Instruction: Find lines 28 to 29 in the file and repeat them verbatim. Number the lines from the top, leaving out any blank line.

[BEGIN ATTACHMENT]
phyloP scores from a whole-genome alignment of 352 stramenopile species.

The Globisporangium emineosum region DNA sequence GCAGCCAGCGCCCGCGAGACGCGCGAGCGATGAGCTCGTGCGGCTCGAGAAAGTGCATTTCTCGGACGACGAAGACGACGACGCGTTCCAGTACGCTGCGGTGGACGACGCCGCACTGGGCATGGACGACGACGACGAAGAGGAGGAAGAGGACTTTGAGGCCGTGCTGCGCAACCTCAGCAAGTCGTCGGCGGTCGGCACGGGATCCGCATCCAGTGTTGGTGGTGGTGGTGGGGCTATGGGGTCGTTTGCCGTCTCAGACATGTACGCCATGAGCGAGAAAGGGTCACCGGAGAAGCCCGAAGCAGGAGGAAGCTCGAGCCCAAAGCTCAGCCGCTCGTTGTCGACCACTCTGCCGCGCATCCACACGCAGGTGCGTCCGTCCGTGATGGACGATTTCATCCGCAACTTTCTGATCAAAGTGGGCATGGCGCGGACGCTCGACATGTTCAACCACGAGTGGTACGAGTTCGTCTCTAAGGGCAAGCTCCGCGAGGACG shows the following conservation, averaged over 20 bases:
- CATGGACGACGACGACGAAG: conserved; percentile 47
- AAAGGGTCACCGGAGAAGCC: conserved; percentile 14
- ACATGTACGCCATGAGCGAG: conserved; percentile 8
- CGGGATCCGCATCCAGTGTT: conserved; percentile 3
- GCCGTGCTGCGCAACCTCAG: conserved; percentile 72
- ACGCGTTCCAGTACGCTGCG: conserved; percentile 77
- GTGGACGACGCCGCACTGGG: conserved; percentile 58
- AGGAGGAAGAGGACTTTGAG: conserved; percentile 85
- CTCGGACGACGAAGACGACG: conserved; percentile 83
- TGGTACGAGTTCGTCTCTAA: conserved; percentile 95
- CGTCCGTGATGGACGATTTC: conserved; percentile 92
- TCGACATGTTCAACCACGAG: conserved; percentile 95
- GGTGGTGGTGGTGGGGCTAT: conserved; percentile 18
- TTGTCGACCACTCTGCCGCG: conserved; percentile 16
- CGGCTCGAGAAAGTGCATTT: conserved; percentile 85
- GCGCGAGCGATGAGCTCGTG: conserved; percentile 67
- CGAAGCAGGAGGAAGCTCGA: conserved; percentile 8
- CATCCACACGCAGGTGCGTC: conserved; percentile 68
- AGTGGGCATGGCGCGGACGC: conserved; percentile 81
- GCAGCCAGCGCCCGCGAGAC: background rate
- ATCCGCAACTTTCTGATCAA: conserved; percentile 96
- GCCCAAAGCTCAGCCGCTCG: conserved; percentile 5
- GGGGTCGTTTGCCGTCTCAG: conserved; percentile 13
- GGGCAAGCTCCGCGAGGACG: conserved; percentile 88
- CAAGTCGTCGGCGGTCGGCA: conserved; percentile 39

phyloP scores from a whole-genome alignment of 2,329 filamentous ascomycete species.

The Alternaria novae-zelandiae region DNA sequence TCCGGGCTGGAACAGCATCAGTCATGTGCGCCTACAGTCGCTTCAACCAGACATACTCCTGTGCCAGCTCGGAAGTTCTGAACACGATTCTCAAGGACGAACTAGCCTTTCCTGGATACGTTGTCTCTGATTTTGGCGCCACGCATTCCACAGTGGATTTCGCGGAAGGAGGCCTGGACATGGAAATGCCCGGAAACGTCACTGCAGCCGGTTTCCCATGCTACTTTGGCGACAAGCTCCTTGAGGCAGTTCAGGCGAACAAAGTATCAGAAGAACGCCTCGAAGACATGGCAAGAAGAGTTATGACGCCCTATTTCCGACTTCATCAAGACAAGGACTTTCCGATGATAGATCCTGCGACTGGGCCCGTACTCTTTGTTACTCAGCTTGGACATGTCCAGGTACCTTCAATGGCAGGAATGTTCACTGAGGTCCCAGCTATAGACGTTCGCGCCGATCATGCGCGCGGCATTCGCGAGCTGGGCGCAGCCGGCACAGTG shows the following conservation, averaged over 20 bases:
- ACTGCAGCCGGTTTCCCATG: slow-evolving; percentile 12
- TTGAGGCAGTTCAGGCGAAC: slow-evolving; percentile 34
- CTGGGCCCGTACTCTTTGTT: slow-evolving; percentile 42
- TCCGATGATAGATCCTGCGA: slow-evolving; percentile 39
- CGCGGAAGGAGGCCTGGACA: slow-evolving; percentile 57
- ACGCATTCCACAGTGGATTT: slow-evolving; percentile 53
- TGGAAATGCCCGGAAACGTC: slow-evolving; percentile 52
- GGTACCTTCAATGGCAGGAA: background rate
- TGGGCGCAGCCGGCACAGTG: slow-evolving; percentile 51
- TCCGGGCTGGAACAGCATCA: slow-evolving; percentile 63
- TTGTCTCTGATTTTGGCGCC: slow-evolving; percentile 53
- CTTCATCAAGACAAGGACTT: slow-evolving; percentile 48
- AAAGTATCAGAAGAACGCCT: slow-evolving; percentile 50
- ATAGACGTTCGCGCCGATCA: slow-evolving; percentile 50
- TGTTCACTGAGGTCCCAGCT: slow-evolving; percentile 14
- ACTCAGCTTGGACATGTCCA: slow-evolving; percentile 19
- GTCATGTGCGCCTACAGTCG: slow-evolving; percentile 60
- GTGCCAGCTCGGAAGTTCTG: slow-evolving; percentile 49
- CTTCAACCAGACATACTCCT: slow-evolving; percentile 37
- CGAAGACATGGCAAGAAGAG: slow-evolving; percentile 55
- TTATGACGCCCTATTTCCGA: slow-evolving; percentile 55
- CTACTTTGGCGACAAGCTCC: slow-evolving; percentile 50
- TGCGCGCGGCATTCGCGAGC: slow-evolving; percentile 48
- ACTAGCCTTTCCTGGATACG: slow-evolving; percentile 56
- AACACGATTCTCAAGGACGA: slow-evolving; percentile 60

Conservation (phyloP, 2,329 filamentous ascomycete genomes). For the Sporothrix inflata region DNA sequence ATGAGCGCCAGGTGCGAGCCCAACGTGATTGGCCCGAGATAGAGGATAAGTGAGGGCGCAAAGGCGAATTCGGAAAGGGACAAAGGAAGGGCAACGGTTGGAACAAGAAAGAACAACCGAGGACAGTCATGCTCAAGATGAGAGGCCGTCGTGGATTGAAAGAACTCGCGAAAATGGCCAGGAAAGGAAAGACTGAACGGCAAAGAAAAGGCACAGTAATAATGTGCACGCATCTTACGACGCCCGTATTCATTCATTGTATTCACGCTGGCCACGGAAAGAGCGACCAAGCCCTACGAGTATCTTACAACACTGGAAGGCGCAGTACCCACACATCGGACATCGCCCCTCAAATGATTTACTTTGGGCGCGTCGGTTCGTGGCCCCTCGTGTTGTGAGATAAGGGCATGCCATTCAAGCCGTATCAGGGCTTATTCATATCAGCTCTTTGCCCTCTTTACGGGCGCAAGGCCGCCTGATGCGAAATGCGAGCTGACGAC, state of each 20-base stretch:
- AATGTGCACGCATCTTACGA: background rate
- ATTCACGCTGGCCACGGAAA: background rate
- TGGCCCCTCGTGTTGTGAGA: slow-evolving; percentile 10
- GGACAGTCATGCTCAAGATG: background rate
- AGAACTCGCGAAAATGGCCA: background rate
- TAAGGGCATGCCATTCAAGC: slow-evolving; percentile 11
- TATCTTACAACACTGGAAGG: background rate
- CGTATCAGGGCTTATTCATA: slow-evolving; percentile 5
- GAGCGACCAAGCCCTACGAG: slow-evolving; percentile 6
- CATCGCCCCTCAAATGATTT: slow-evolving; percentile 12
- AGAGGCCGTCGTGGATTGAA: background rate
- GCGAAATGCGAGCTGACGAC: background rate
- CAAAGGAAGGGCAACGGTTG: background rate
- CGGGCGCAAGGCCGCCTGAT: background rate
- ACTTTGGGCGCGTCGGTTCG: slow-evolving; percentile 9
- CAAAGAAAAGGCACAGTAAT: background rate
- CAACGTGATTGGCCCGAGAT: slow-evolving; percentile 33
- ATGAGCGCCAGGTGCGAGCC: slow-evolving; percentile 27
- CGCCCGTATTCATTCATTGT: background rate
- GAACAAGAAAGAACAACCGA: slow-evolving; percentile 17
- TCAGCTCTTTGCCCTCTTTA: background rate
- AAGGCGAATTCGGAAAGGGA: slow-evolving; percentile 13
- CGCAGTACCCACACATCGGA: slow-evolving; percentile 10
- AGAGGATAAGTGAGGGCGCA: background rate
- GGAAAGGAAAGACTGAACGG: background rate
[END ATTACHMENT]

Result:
phyloP scores from a whole-genome alignment of 2,329 filamentous ascomycete species.

The Alternaria novae-zelandiae region DNA sequence TCCGGGCTGGAACAGCATCAGTCATGTGCGCCTACAGTCGCTTCAACCAGACATACTCCTGTGCCAGCTCGGAAGTTCTGAACACGATTCTCAAGGACGAACTAGCCTTTCCTGGATACGTTGTCTCTGATTTTGGCGCCACGCATTCCACAGTGGATTTCGCGGAAGGAGGCCTGGACATGGAAATGCCCGGAAACGTCACTGCAGCCGGTTTCCCATGCTACTTTGGCGACAAGCTCCTTGAGGCAGTTCAGGCGAACAAAGTATCAGAAGAACGCCTCGAAGACATGGCAAGAAGAGTTATGACGCCCTATTTCCGACTTCATCAAGACAAGGACTTTCCGATGATAGATCCTGCGACTGGGCCCGTACTCTTTGTTACTCAGCTTGGACATGTCCAGGTACCTTCAATGGCAGGAATGTTCACTGAGGTCCCAGCTATAGACGTTCGCGCCGATCATGCGCGCGGCATTCGCGAGCTGGGCGCAGCCGGCACAGTG shows the following conservation, averaged over 20 bases: